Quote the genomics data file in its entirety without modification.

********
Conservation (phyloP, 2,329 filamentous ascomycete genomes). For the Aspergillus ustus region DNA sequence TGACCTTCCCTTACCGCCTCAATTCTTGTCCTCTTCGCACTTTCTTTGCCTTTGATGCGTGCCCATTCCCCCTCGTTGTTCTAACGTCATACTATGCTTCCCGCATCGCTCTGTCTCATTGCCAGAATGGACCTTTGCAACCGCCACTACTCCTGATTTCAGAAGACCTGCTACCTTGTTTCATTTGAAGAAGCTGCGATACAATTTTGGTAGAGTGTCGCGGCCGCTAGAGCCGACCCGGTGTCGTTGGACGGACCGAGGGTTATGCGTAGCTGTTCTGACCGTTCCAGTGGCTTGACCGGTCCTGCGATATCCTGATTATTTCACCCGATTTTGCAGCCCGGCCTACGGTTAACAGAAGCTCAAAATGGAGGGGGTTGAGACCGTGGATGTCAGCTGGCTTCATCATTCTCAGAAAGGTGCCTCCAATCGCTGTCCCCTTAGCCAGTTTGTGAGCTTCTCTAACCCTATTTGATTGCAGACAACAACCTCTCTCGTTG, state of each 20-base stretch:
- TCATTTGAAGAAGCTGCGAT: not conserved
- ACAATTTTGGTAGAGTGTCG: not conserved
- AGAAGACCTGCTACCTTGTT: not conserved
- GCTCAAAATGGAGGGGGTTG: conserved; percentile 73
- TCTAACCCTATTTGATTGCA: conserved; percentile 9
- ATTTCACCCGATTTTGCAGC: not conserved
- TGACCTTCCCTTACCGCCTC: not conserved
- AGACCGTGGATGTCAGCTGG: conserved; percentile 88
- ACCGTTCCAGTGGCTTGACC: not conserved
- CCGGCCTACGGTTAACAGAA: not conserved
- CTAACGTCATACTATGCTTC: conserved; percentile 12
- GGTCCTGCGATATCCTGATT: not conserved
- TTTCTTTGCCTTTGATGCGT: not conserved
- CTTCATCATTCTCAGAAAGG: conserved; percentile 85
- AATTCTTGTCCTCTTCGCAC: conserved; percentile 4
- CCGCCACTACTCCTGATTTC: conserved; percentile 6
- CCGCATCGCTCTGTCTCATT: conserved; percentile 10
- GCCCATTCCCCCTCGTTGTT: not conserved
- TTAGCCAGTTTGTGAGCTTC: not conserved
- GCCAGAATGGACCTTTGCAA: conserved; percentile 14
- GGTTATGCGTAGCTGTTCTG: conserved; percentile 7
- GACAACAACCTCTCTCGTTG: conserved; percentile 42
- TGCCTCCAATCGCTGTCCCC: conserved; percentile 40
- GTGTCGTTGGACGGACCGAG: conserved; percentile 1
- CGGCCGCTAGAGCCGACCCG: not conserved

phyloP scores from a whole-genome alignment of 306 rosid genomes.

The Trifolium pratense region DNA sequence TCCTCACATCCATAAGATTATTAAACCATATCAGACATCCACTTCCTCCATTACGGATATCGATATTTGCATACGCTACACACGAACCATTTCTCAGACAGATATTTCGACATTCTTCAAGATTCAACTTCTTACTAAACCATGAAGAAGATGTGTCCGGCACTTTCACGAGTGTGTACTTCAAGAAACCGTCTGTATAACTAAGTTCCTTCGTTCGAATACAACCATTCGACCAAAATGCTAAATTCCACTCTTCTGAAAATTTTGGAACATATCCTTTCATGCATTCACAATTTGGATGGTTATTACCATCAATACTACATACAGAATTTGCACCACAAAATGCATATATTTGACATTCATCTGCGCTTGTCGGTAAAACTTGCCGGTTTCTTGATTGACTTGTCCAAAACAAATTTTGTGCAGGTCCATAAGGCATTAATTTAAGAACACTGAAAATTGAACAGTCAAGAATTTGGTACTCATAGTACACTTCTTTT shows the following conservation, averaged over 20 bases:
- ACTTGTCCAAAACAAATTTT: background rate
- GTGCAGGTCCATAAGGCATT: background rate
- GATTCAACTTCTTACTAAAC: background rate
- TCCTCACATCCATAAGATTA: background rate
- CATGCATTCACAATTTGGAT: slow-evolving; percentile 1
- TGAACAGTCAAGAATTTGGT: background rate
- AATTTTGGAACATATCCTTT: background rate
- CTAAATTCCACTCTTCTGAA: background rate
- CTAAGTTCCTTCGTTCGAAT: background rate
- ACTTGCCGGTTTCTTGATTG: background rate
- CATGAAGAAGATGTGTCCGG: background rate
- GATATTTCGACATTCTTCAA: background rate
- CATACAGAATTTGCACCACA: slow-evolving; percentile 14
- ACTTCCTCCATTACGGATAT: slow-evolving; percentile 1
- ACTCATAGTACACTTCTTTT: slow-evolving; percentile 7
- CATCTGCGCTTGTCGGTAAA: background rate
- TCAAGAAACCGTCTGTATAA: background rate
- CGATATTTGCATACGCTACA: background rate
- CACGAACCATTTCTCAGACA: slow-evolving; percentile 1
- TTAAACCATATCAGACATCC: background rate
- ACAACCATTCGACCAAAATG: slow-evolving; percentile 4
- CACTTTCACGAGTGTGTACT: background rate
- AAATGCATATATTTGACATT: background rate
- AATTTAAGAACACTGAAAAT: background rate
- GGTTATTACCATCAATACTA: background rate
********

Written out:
Conservation (phyloP, 2,329 filamentous ascomycete genomes). For the Aspergillus ustus region DNA sequence TGACCTTCCCTTACCGCCTCAATTCTTGTCCTCTTCGCACTTTCTTTGCCTTTGATGCGTGCCCATTCCCCCTCGTTGTTCTAACGTCATACTATGCTTCCCGCATCGCTCTGTCTCATTGCCAGAATGGACCTTTGCAACCGCCACTACTCCTGATTTCAGAAGACCTGCTACCTTGTTTCATTTGAAGAAGCTGCGATACAATTTTGGTAGAGTGTCGCGGCCGCTAGAGCCGACCCGGTGTCGTTGGACGGACCGAGGGTTATGCGTAGCTGTTCTGACCGTTCCAGTGGCTTGACCGGTCCTGCGATATCCTGATTATTTCACCCGATTTTGCAGCCCGGCCTACGGTTAACAGAAGCTCAAAATGGAGGGGGTTGAGACCGTGGATGTCAGCTGGCTTCATCATTCTCAGAAAGGTGCCTCCAATCGCTGTCCCCTTAGCCAGTTTGTGAGCTTCTCTAACCCTATTTGATTGCAGACAACAACCTCTCTCGTTG, state of each 20-base stretch:
- TCATTTGAAGAAGCTGCGAT: not conserved
- ACAATTTTGGTAGAGTGTCG: not conserved
- AGAAGACCTGCTACCTTGTT: not conserved
- GCTCAAAATGGAGGGGGTTG: conserved; percentile 73
- TCTAACCCTATTTGATTGCA: conserved; percentile 9
- ATTTCACCCGATTTTGCAGC: not conserved
- TGACCTTCCCTTACCGCCTC: not conserved
- AGACCGTGGATGTCAGCTGG: conserved; percentile 88
- ACCGTTCCAGTGGCTTGACC: not conserved
- CCGGCCTACGGTTAACAGAA: not conserved
- CTAACGTCATACTATGCTTC: conserved; percentile 12
- GGTCCTGCGATATCCTGATT: not conserved
- TTTCTTTGCCTTTGATGCGT: not conserved
- CTTCATCATTCTCAGAAAGG: conserved; percentile 85
- AATTCTTGTCCTCTTCGCAC: conserved; percentile 4
- CCGCCACTACTCCTGATTTC: conserved; percentile 6
- CCGCATCGCTCTGTCTCATT: conserved; percentile 10
- GCCCATTCCCCCTCGTTGTT: not conserved
- TTAGCCAGTTTGTGAGCTTC: not conserved
- GCCAGAATGGACCTTTGCAA: conserved; percentile 14
- GGTTATGCGTAGCTGTTCTG: conserved; percentile 7
- GACAACAACCTCTCTCGTTG: conserved; percentile 42
- TGCCTCCAATCGCTGTCCCC: conserved; percentile 40
- GTGTCGTTGGACGGACCGAG: conserved; percentile 1
- CGGCCGCTAGAGCCGACCCG: not conserved

phyloP scores from a whole-genome alignment of 306 rosid genomes.

The Trifolium pratense region DNA sequence TCCTCACATCCATAAGATTATTAAACCATATCAGACATCCACTTCCTCCATTACGGATATCGATATTTGCATACGCTACACACGAACCATTTCTCAGACAGATATTTCGACATTCTTCAAGATTCAACTTCTTACTAAACCATGAAGAAGATGTGTCCGGCACTTTCACGAGTGTGTACTTCAAGAAACCGTCTGTATAACTAAGTTCCTTCGTTCGAATACAACCATTCGACCAAAATGCTAAATTCCACTCTTCTGAAAATTTTGGAACATATCCTTTCATGCATTCACAATTTGGATGGTTATTACCATCAATACTACATACAGAATTTGCACCACAAAATGCATATATTTGACATTCATCTGCGCTTGTCGGTAAAACTTGCCGGTTTCTTGATTGACTTGTCCAAAACAAATTTTGTGCAGGTCCATAAGGCATTAATTTAAGAACACTGAAAATTGAACAGTCAAGAATTTGGTACTCATAGTACACTTCTTTT shows the following conservation, averaged over 20 bases:
- ACTTGTCCAAAACAAATTTT: background rate
- GTGCAGGTCCATAAGGCATT: background rate
- GATTCAACTTCTTACTAAAC: background rate
- TCCTCACATCCATAAGATTA: background rate
- CATGCATTCACAATTTGGAT: slow-evolving; percentile 1
- TGAACAGTCAAGAATTTGGT: background rate
- AATTTTGGAACATATCCTTT: background rate
- CTAAATTCCACTCTTCTGAA: background rate
- CTAAGTTCCTTCGTTCGAAT: background rate
- ACTTGCCGGTTTCTTGATTG: background rate
- CATGAAGAAGATGTGTCCGG: background rate
- GATATTTCGACATTCTTCAA: background rate
- CATACAGAATTTGCACCACA: slow-evolving; percentile 14
- ACTTCCTCCATTACGGATAT: slow-evolving; percentile 1
- ACTCATAGTACACTTCTTTT: slow-evolving; percentile 7
- CATCTGCGCTTGTCGGTAAA: background rate
- TCAAGAAACCGTCTGTATAA: background rate
- CGATATTTGCATACGCTACA: background rate
- CACGAACCATTTCTCAGACA: slow-evolving; percentile 1
- TTAAACCATATCAGACATCC: background rate
- ACAACCATTCGACCAAAATG: slow-evolving; percentile 4
- CACTTTCACGAGTGTGTACT: background rate
- AAATGCATATATTTGACATT: background rate
- AATTTAAGAACACTGAAAAT: background rate
- GGTTATTACCATCAATACTA: background rate